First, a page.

When reels of magnetic tape are stored at higher temperatures, the tape's binder glue may melt and cause the layers of tape to stick to one another. In very severe cases, layer-to-layer adhesion can separate the oxide coating from the base material and completely destroy a tape.
Dirt build-up happens when the relative humidity level is less than 10%. The low humidity causes static electricity that attracts dirt and dust which builds up on the magnetic tape and other parts of the magnetic tape recorder.
Excessive Tape and Head Wear
When the relative humidity is more than 95%, the high humidity causes increased friction as the tape passes over the heads. This, in turn, causes excessive tape and head wear.
Q.12 What is tape failure?
Winding errors are another cause of tape failure. They happen when improper winding practices create an excessive or uneven force as the tape is being wound onto a tape reel. The form taken by the tape after it is wound onto the reel is called the tape pack. Winding errors can cause a deformed tape pack that will prevent good head-to-tape contact.
In most cases, a deformed tape pack can be fixed simply by rewinding it onto another reel at the proper tension and at the right temperature and humidity. The four most common types of tape pack deformation are:
Cinching happens when a tape reel is stopped too quickly. The sudden stop causes the outer layers of magnetic tape to continue to spin after the inner layers have stopped. This causes any loosely wound tape within the pack to unwind and pile up. Figure 2-2 shows an example of a cinched tape pack (note the complete foldover of one tape strand).
Figure 2-2. - Example of cinched tape pack.
Pack slip happens when the tape is loosely wound on the reel and is exposed to excessive vibration or too much heat. This causes the tape to shift (side-to-side), causing steps in the tape pack. When a tape reel with pack slip is used, the magnetic tape will unwind unevenly and rub against the sides of the tape reel or the recorder's tape guides. This can damage the magnetic tape and cause oxide shedding. Figure 2-3 shows an example of pack slip.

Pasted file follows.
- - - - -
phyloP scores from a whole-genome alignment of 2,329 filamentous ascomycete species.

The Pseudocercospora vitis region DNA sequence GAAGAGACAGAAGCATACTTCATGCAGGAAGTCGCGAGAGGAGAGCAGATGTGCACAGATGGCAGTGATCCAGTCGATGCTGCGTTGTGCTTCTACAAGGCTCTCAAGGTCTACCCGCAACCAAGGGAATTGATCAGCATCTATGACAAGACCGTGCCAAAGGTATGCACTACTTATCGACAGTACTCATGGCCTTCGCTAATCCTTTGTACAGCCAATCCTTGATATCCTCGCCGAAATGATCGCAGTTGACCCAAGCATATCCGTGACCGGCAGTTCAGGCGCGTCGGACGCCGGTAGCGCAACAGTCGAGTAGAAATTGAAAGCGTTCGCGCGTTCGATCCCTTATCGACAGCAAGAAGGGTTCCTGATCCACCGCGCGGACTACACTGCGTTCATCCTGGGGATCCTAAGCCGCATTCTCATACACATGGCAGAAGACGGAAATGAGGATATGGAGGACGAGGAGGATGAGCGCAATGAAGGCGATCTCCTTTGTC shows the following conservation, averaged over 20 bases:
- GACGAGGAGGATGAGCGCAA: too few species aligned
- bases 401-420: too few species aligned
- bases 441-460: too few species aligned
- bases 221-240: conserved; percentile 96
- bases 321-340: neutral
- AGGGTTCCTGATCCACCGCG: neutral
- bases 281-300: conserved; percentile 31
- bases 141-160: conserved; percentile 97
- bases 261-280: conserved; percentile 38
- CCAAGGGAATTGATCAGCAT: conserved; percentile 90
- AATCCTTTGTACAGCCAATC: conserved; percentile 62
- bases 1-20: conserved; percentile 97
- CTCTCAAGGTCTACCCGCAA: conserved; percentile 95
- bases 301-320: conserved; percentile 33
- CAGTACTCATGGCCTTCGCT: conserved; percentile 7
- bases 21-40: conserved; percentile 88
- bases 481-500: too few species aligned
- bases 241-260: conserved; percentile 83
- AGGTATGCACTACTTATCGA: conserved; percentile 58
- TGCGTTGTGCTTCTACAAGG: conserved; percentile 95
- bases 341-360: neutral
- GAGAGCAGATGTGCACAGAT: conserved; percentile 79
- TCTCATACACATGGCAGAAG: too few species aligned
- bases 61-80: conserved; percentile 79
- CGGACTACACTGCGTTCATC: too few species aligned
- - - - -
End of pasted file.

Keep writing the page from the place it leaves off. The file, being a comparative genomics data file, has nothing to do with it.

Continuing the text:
Figure 2-3. - Example of pack slip.
Spoking happens when magnetic tape is wound onto the tape reel with the tension increasing toward the end of the winding. The higher tension on the outside of the tape pack causes the inner pack to buckle and deform. Spoking is also caused by the uneven pressures created when a tape is wound on a reel that has a distorted hub, or when the tape is wound over a small particle that is deposited on the hub. Figure 2-4 shows a spoked tape pack.
Figure 2-4. - Example of spoked tape pack.
Windows are voids or see-through air gaps in the tape winding. They happen when magnetic tape is loosely wound onto a tape reel, and especially when the loosely wound reel is later exposed to extreme heat or humidity. Figure 2-5 shows a windowed tape pack.
Figure 2-5. - Example of windowed tape pack.
Q.22 Tape winding errors can cause a deformed tape pack. What are four common types of
tape pack deformation?